Working across distances might normally hinder a band’s workflow, but for them, it created a more streamlined approach. “One thing that we did differently was spend quite a bit of time working on the songs separately, adding our parts and sharing it back,” Matt explains. “There was a period where we were all in and out of the UK a bit, so we ended up arranging things remotely and spent less time together in the studio trying to figure it out. Not seeing each other actually worked well – we weren't all in a room debating snare hits or whatever. It meant more surprises and quicker decisions.”
While crafting something sonically bolder than ‘Infinite Games’, Zola Blood have also conceived something lyrically heavier, holding significance when looking at the larger picture of the world. “‘Two Hearts’ has a hint of Brexit in there that you probably wouldn’t notice,” the singer observes. “I think a lot of people had friends or family who surprised them at that time, and the conversation feels so much about judgement and values that trying to put all of that away and return to normality is a whole new thing for everyone to deal with. The lyrics play on that a bit – the idea of knowing someone intimately and then for a moment not understanding them at all.”
Establishing these kinds of themes in what seems to be an effortless topline actually involves a lot of careful thinking, and even overthinking. “The lyrics take a long time, and I agonise a lot over every line of the melody,” Matt admits. “Before we go in to record, I will have tweaked it over and over to have it sit in the track exactly how I want it to. With the words, I'm always trying to reduce them but keep them as meaningful as possible. I like the idea of songs being ambiguous enough that people can have completely different takes on what they're about, but if you look hard enough you can find the thread.”
The cover artwork for the EP is similarly ambiguous, tying together an overarching meaning through two figures twisting, laced together. “We worked with an amazing artist called Ozge Cone,” Paul tells us. “She's done a lot of work with the Erased Tapes label, who we are big fans of. It all started by having a conversation about the themes within the EP, about the push and pull of relationships and how in order to preserve something you sometimes need to let it change. From that developed the idea of incorporating the Japanese method of Kintsugi, an art of repairing broken pottery with lacquer gold to show how imperfections can make something more beautiful. She then tied the concept into the the idea of a relationship, with two people intertwined separated by the gold. We love it and feel it really sums up the music.” The full picture is striking, with a shimmering crack slicing through the engulfing darkness and shadows defining the smooth contours of skin like sculptures.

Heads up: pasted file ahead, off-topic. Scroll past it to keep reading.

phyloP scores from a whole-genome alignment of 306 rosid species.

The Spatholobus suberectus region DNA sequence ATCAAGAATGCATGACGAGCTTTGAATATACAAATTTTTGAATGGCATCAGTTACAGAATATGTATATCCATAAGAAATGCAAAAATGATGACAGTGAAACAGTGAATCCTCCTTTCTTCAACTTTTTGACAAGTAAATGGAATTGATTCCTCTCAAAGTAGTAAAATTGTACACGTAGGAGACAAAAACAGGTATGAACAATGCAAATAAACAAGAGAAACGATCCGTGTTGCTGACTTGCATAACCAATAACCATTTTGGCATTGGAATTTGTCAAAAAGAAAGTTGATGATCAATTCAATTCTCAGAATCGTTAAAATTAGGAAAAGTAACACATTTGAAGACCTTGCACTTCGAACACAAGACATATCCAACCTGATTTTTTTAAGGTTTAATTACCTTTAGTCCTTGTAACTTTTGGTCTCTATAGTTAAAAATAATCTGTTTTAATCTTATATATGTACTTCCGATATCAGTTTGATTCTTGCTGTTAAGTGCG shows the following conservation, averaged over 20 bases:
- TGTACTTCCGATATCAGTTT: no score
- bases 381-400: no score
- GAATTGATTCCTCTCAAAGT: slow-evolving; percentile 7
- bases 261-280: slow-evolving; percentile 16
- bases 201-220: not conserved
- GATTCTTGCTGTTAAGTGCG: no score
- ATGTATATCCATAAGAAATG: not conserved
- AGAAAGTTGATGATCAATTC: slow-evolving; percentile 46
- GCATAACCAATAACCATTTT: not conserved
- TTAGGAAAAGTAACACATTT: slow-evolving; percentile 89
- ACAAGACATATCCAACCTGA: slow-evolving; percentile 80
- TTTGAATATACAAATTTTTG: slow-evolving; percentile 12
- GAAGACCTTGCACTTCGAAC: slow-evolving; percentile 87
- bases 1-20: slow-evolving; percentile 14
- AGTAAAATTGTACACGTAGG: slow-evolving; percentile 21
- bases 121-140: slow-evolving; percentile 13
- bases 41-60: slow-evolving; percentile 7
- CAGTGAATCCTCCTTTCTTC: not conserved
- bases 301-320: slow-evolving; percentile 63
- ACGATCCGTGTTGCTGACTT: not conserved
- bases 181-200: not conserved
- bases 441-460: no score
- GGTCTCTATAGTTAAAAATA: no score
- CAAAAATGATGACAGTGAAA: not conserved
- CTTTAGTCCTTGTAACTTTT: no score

When thinking about a live show, an inspiring tour with RÜFÜS DU SOL in 2018 led the band to make a conscious effort for everything to sound bigger throughout the formulation of ‘Two Hearts’. “We all love watching big electronic shows like John Hopkins or Max Cooper who obviously put so much thought into all aspects of the production, the flow of the set and the way visuals help create real moments within that,” Ed says. “Those dynamics are really important, and we’ve tried to build a show that has big moments – where we get to wig out, keeping in mind we’re a band with a singer and live instruments. It’s important not to lose the visual and emotional connection that comes with that.”
They’re hoping to establish this connection through a European tour, which has been recently rescheduled to February 2021. But in the meantime, Zola Blood are already thinking about the next way to string together magnetic sonic movements.